• The mosquito sprays/lotions you could have got from Boots, three for the price of two, and of course the ‘Bite Pen’.
• Some quality pegs, the ones I have bought here don’t last long in the sun, they become brittle.
• Some of the small shops selling frozen meats, that don't have generators have been known to re-freeze meats, if and when the power has been off for a day or two.
• TV, DVD, Music Centre etc.(DVD players in Tesco £18) will be cheaper to buy in UK.
• Consider some oil lamps to send over, or some other alternative i.e. solar energy lamps or rechargeable lights etc. Don't forget the bulbs to go with them, they have different fitments here. Also if you have linen lamp shades they will need vaccuming to get the dust out of them, so just be aware of that.
• If traveling via Portugal, there is a store in Vasco Da Gamma shopping Centre in Lisbon that sells electrical items. You may have time to buy some items on your journey i.e. a light weight iron with European pins, or a toaster or kettle. There is also a C&A and many other types of commercial outlets.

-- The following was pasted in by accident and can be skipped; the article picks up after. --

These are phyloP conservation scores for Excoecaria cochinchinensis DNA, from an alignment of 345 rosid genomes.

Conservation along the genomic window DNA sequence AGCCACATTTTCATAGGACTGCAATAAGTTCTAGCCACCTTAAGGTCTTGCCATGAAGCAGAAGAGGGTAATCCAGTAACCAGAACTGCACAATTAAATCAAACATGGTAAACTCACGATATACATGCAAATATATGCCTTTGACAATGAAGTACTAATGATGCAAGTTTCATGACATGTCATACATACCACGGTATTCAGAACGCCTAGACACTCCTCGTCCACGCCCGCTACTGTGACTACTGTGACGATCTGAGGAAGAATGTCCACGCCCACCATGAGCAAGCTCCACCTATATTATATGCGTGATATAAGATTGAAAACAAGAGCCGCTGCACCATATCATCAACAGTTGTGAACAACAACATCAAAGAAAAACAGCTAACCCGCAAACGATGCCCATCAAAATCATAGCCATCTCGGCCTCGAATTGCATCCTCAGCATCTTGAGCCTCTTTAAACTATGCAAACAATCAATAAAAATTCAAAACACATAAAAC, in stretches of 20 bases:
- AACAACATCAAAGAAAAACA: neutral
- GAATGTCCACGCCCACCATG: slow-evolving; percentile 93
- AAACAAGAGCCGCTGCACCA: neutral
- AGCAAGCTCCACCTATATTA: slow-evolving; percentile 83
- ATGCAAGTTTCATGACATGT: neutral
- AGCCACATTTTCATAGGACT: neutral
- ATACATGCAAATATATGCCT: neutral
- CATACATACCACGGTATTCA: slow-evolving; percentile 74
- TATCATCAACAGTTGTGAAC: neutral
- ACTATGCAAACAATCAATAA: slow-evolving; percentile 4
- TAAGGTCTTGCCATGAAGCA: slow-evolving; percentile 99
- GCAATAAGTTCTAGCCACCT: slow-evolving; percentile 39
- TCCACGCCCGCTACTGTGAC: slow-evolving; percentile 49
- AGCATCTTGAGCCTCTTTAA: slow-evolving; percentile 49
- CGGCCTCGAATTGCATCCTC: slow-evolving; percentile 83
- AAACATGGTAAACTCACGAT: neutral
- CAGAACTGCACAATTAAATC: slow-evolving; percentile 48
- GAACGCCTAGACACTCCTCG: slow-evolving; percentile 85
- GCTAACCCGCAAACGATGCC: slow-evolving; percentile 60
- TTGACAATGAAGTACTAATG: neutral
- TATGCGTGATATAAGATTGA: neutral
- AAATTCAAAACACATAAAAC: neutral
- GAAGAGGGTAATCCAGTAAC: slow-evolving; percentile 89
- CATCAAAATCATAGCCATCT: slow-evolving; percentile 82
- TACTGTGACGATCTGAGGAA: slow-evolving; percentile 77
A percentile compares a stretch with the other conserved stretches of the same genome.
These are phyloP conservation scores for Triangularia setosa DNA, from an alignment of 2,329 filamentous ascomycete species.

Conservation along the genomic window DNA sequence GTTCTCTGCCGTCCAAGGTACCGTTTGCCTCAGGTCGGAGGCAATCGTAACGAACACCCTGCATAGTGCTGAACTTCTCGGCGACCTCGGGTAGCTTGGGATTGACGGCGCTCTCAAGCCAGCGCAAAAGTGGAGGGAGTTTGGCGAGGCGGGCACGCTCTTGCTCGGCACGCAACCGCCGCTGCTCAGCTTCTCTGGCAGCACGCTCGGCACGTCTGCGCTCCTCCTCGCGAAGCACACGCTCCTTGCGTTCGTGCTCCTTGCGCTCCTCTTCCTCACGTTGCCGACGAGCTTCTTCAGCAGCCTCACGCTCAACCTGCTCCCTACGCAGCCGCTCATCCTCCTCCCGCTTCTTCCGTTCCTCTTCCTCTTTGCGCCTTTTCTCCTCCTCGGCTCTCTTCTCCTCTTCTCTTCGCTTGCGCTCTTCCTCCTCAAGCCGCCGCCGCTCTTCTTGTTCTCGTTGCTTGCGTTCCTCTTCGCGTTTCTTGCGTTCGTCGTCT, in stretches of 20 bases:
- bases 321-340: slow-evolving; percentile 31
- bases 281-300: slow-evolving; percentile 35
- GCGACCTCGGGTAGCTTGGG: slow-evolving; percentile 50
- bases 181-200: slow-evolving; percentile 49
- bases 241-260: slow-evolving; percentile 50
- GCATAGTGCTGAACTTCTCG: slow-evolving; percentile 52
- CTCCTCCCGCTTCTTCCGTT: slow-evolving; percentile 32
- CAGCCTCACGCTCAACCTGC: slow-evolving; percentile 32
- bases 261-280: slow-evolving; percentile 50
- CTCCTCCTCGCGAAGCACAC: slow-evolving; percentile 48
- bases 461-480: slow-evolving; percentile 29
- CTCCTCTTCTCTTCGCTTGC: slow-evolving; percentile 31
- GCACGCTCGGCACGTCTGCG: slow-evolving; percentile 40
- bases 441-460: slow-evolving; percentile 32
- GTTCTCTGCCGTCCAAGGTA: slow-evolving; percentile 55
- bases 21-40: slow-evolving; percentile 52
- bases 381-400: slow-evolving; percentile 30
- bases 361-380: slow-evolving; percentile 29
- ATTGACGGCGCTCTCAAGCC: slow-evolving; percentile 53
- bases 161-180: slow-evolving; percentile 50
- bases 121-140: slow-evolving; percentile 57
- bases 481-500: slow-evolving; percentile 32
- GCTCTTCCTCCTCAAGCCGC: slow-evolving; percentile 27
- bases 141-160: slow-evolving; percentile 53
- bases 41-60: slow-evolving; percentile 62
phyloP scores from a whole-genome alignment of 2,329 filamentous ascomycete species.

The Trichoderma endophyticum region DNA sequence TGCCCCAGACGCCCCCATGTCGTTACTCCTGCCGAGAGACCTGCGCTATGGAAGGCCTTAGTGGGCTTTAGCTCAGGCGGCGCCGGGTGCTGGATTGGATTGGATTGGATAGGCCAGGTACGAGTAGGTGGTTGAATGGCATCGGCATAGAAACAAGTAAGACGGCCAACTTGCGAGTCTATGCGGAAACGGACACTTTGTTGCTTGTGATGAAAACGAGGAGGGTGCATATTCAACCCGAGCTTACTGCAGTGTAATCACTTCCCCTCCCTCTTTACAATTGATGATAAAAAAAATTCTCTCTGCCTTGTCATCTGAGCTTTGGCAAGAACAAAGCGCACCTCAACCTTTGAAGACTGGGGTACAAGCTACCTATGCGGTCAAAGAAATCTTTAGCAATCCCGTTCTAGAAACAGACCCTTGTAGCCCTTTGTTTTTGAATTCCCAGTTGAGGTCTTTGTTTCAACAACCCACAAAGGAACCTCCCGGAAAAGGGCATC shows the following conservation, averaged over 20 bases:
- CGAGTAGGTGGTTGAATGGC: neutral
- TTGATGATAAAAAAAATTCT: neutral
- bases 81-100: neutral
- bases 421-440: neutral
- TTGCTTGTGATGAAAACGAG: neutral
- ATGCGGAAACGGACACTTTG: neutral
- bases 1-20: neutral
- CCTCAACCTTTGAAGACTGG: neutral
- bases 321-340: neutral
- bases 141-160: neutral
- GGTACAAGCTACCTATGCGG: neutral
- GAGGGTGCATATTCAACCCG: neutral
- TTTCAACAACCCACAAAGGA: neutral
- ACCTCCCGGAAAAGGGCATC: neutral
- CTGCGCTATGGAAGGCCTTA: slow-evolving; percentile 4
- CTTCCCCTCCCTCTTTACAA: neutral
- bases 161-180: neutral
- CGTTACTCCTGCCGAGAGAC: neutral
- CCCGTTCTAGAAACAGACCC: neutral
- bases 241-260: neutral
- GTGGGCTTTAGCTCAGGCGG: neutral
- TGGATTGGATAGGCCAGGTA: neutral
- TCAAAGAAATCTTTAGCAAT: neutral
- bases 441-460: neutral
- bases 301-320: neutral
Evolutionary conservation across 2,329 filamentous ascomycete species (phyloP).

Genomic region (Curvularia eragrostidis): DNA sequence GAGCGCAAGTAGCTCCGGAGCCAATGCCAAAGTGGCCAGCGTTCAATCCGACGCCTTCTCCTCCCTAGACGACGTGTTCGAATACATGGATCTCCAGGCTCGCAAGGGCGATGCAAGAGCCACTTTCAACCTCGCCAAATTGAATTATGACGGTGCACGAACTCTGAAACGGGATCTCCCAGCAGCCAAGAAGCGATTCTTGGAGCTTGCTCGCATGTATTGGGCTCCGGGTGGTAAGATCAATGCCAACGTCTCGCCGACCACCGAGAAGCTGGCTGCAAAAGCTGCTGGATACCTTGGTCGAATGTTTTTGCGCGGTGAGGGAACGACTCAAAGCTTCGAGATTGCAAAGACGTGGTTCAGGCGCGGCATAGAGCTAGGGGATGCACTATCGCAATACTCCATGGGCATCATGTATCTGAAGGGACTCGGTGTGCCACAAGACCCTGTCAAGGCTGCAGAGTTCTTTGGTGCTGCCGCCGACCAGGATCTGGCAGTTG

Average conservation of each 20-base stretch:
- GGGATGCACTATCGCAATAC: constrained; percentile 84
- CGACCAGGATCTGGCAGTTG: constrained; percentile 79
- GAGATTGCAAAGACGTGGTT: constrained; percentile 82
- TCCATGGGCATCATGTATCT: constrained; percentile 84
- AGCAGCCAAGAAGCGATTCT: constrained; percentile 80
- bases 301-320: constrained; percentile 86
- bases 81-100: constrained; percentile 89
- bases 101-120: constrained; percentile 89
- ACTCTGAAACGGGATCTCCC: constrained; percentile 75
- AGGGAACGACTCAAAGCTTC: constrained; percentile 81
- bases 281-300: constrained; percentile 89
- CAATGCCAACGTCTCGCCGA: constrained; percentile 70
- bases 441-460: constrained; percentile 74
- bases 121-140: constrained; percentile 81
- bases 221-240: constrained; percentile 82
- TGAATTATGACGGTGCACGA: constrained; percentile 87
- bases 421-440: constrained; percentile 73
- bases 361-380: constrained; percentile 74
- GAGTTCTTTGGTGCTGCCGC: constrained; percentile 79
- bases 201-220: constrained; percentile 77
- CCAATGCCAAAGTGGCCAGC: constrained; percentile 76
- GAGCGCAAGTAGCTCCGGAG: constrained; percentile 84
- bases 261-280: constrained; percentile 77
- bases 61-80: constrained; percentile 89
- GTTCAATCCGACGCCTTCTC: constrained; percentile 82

• Surge protectors for computers left plugged in. - Vaccuum cleaner, helps remove dust.
• Tea bags: One local shop wanted 10esc for one small string tea bag or 700esc for a 100. I use two string tea bags in a mug. 'Oh, I do miss myTetley teabags!
• Tins of paint are very expensive here. You cannot bring any on the plane in luggage but you can send it in a container. Hammerite for metal security bars is a good idea.........note, think someone tried that but didn't stop his sun loungers from rusting.
• It’s best to bring coloured towels rather than cream/white ones, unless you have a washing machine in your apt.
• That electric fan (electric equipment is expensive here). They do sell them in the Chinese shop but they may be more expensive here.
• Download DVD's to bring with you. Or get an external hardrive and get someone to load films onto it.
• That Mosquito Net for the bed, don't by the naff ones, they aren't much good, try an Outdoor Activity shop.
• Perhaps some flat pack furniture! As well as all cupboards, seating, drawers, mirrors, settees, garden furniture, BBQ and cooking utensils. Kitchen utensils etc etc.
• World receiver radio. (P.S. I tried mine, its not good enough to pick up the BBC).
• Dark curtains for those apartments without shutters.
• Draught excluder for windows and bottom of doors, stops sand and dust coming in.
• International travel plugs